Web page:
The Striking Price

A Plea to President Obama

The president should drop his plan to ban options in retirement accounts. It could expose investors to more risk.

By Steven M. Sears

Saturday, August 22, 2015

An open letter to President Barack Obama and Labor Secretary Thomas Perez:

Dear Mr. President and Mr. Secretary:

The Labor Department is considering a proposal that would, in effect, bar investors from using options in individual retirement accounts. While I support the proposal’s intent of safeguarding investors from being unduly influenced to buy inappropriate investments, the change, which could become effective by January, may well produce more harm than good.

The measure, part of a broader Conflict of Interest proposal from the Labor Department for retirement investments, would effectively ban the use of options in IRAs, where they are now allowed. In my view, the ban would deprive investors of an important tool for protecting their portfolios. I hope that options were simply overlooked in your proposal and banning them is not a key goal.

I know that you have been extensively petitioned by the options industry, but official communications sometimes miss the point. To put it simply: Current market conditions offer a compelling case study on why you should allow the use of options in IRAs.

At this moment, many investors fear that the stock market is at a dangerous crossroads. The Standard & Poor's 500 index plunged 6% last week from near a historical peak. Some investors, as we advised, hedged their portfolios in advance of the selloff. Without options, investors would have great difficulty protecting their accounts.

More turmoil is likely. Later this year, the Federal Reserve is expected to raise interest rates. China, the world’s second-largest economy, is troubled. Risks to investors are mounting. This is when options are needed most—they can preserve the value of a stock or an entire portfolio.

At Goldman Sachs, strategists are advising clients to sell calls against their stocks. This "overwriting" strategy usually entails selling a call that expires in three months and has a strike price 5% to 10% higher than the current share price.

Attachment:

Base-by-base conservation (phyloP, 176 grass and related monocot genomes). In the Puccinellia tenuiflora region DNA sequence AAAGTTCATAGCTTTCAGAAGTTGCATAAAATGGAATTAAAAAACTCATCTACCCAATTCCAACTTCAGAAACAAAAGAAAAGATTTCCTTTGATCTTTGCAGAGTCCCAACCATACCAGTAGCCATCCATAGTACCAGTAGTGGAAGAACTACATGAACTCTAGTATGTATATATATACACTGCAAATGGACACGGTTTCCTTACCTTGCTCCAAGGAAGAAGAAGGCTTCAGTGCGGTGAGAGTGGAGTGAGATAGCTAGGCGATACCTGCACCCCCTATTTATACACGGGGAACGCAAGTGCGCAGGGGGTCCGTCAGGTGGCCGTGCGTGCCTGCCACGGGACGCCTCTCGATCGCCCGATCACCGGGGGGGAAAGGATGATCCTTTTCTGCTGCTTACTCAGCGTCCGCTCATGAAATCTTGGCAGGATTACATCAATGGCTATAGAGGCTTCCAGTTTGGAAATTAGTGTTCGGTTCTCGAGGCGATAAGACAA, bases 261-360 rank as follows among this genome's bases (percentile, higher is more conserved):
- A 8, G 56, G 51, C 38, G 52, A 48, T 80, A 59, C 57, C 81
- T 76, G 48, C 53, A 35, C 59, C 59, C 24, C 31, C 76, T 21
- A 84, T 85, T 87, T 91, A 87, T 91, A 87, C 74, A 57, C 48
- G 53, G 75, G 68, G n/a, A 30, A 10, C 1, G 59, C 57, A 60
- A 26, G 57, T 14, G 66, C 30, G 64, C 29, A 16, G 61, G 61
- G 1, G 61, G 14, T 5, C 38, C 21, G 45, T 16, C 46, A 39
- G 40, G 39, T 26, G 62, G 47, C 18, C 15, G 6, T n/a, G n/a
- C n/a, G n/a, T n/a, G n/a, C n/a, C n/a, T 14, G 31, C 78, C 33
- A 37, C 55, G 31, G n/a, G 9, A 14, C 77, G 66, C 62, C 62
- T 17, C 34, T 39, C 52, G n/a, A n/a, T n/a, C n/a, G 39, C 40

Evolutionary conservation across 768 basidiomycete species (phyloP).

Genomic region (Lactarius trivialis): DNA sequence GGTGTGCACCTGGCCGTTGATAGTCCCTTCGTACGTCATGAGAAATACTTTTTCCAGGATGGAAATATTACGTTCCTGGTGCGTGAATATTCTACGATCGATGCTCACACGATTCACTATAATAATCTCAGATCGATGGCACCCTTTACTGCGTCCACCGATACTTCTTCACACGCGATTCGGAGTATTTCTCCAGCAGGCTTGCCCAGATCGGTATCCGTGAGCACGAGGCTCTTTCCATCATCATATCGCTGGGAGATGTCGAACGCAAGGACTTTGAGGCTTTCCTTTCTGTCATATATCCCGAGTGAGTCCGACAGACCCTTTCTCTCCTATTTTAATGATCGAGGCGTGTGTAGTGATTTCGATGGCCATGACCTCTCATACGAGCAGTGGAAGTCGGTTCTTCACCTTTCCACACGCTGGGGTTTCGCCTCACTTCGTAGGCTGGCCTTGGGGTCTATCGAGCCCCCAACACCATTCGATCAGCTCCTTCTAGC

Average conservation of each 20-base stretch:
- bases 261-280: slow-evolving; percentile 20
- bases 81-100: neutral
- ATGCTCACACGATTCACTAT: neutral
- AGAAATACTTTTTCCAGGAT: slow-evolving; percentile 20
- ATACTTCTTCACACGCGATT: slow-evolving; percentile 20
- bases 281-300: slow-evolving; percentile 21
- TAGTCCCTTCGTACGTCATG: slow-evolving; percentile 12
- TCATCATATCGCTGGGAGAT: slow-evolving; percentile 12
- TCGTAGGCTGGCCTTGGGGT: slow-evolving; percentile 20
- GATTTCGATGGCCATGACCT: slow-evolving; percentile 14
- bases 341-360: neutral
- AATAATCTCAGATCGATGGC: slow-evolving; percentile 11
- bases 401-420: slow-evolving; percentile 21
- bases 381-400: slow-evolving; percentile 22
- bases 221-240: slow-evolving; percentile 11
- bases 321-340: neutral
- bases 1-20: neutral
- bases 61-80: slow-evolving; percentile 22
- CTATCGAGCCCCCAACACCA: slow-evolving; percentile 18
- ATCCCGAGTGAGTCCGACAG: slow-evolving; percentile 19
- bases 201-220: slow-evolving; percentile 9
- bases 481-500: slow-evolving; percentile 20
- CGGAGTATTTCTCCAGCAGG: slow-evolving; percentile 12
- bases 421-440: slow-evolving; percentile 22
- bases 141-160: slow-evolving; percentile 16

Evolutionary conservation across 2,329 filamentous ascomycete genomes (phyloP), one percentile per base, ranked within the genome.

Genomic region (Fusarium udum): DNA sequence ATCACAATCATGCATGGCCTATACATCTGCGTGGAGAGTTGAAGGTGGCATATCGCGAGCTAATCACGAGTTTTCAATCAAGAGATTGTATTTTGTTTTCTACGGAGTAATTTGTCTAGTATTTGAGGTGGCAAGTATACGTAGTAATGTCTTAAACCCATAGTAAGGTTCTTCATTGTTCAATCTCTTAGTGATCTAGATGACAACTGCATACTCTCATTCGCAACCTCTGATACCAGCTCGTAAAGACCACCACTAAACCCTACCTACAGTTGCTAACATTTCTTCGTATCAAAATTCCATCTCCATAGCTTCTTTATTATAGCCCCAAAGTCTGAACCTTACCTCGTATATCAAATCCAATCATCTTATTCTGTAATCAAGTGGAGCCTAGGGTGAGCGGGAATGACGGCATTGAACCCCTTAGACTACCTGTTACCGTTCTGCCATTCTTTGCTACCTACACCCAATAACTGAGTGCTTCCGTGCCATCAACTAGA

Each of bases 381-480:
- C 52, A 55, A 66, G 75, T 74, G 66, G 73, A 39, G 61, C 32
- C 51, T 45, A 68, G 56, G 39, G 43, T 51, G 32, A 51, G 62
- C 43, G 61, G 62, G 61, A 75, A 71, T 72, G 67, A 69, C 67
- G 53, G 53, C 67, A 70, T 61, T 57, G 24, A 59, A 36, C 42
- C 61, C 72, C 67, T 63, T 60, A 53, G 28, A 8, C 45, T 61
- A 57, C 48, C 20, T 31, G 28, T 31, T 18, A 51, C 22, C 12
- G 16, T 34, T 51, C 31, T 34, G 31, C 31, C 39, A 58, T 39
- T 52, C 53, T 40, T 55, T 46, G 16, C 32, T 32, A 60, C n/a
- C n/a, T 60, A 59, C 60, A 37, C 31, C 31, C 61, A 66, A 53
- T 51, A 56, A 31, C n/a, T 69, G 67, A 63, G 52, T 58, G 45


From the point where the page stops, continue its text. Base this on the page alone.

Consider Wal-Mart Stores (ticker: WMT), which recently reported mixed earnings. The stock is idling. Shareholders who think it is unlikely to advance can boost returns and reduce the risk of it falling by selling calls. With the stock at $67, investors can sell the October 70 call for $1.61, or the October 72.50 call for 60 cents. The money received for selling the call offsets a decline in share price. Should the stock rise and cross the strike prices—$70 or $72.50—investors will benefit from some gain, though they’ll be obligated to sell the stock or buy back the call. The strategy is fairly simple, and it’s one of many examples of how options are used to reduce rather than increase risk.

Options, when properly used, do reduce risk and can help investors better navigate the stock market. They can hedge portfolios when they are afraid, or sell options against stocks to hedge or increase returns.

Options aren't the real danger here. The real danger, as always, is the tendency of investors to buy and sell at the wrong times. They are perpetually out of sync with the market’s natural cycles. If not for inflation and dividends, which account for about 50% of historical stock returns, most investors would have sharply smaller portfolios.

THE GOVERNMENT SHOULD AMEND the proposal so it doesn't keep investors from using options. Major investment firms, including BlackRock, Goldman Sachs, and Pimco, say that volatility, the essence of options, is an asset class just like stocks and bonds.

To truly protect people from themselves, as well as Wall Street's bad elements,consider implementing a national investor-education program. Since the credit crisis harmed so many investors, I have urged the government to appoint an investor laureate to lead a national investing dialogue. Teaching people how to invest responsibly could change the outcome for many people.

Reprinted by permission of Barron's Online, © 2015 Dow Jones & Company, Inc. All Rights Reserved Worldwide.

The views expressed in the above papers and articles are solely those of the author of the article, and do not necessarily reflect the views of OIC; the information presented is not intended to constitute investment advice or recommendations to purchase or sell securities of any company; and the information presented is based upon particular events that may or may not recur in the future.

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